1911 Encyclopædia Britannica/Neer, van der
NEER, VAN DER. Aernout and Eglon van der Neer, father and son, were Dutch painters whose lives filled almost the whole of the 17th century.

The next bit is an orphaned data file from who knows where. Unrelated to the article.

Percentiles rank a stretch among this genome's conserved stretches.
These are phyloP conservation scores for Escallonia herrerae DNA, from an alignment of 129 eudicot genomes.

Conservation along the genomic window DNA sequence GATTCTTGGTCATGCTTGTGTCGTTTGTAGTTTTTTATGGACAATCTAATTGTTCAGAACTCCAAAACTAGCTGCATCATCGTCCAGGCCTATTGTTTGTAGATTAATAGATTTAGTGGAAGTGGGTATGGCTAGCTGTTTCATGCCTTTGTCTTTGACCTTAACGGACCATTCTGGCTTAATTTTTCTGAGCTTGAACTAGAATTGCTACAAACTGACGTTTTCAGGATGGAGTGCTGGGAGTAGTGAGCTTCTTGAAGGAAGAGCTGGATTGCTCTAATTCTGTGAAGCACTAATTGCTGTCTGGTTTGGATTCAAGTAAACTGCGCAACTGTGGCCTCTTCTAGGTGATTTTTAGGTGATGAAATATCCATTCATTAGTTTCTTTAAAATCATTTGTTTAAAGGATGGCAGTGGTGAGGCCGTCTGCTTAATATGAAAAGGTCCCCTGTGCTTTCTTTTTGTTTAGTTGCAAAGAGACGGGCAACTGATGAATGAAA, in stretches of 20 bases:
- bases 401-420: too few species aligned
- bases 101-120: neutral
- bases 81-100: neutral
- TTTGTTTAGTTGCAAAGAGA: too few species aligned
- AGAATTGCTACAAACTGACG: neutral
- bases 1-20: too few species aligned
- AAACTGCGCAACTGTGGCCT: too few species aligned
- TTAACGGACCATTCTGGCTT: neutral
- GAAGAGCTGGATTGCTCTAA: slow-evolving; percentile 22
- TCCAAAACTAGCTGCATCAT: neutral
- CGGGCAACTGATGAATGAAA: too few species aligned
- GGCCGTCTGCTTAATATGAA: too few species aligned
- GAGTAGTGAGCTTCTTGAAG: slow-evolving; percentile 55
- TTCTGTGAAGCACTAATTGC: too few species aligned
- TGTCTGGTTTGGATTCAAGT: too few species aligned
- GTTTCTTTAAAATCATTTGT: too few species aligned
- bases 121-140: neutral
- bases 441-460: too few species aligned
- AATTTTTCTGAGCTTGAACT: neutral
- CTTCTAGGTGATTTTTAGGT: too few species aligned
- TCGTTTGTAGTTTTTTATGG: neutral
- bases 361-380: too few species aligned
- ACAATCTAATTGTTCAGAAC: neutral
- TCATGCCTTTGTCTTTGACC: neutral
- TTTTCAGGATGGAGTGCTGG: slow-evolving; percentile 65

1. Aernout vaan der Neer (1603–1677), commonly called Aert or Artus, was the contemporary of Albert Cuyp and Hobbema, and so far like the latter that he lived and died in comparative obscurity. Aernout was born at Gorkum and died at Amsterdam. Houbraken's statement that Aernout had been a steward to a Dutch nobleman, and an amateur painter, before he settled in Amsterdam and acquired skill with his brush, would account for the absence of any pictures dating from his early years. He died in abject poverty, and his art was so little esteemed that the pictures left by him were valued at about five shillings apiece. Even as early as 1659 he found it necessary to supplement his income by keeping a wine tavern. The earliest pictures in which Aernout coupled his monogram of A. V. and D. N. interlaced with a date are a winter landscape in the Rijks Museum at Amsterdam (dated 1639), and another in the Martins collection at Kiel (1642)—immature works both, of poor quality. Far better is the “Winter Landscape” (1643) in Lady Wantage's collection, and the “Moonlight Scene” (1644) in the d'Arenberg collection in Brussels. In 1652 Aernout witnessed the fire which consumed the old town-hall of Amsterdam. He made this accident the subject for two or three pictures, now in the galleries of Berlin and Copenhagen. Though Amsterdam appears to have been constantly van der Neer's domicile, his pictures tell that he was well acquainted with the canals and woods about Haarlem and Leiden, and with the reaches of the Maes and Rhine. Dort, the home of Albert Cuyp, is sometimes found in his pictures, and substantial evidence exists that there was friendship between the two men. At some period of their lives they laid their hands to the same canvases, on each of which they left their joint mark. On some it was the signature of the name, on others the more convincing signature of style. There are landscapes in the collections of the dukes of Bedford and Westminster, in which Cuyp has represented either the frozen Maes with fishermen packing herrings, or the moon reflecting its light on the river's placid waters. These are models after which van der Neer appears to have worked. The same feeling and similar 'subjects are found in Cuyp and van der Neer, before and after their partnership. But Cuyp was the leading genius. Van der Neer got assistance from him; Cuyp expected none from van der N eer. He carefully enlivened his friend's pictures, when asked to do so, with figures and cattle. It is in pictures jointly produced by them that we discover van der Neer's presence at Dort. We are near Dort in the landscape sunset of the Louvre, in which Cuyp evidently painted the foreground and cows. In the National Gallery picture Cuyp signs his name on the pail of a milkmaid, whose figure and red skirt he has painted with light effectiveness near the edge of van der Neer's landscape. Again, a couple of fishermen with a dog, and a sportsman creeping up to surprise some ducks, are Cuyp's in a capital van der Neer at the Staedel Institute in Frankfort.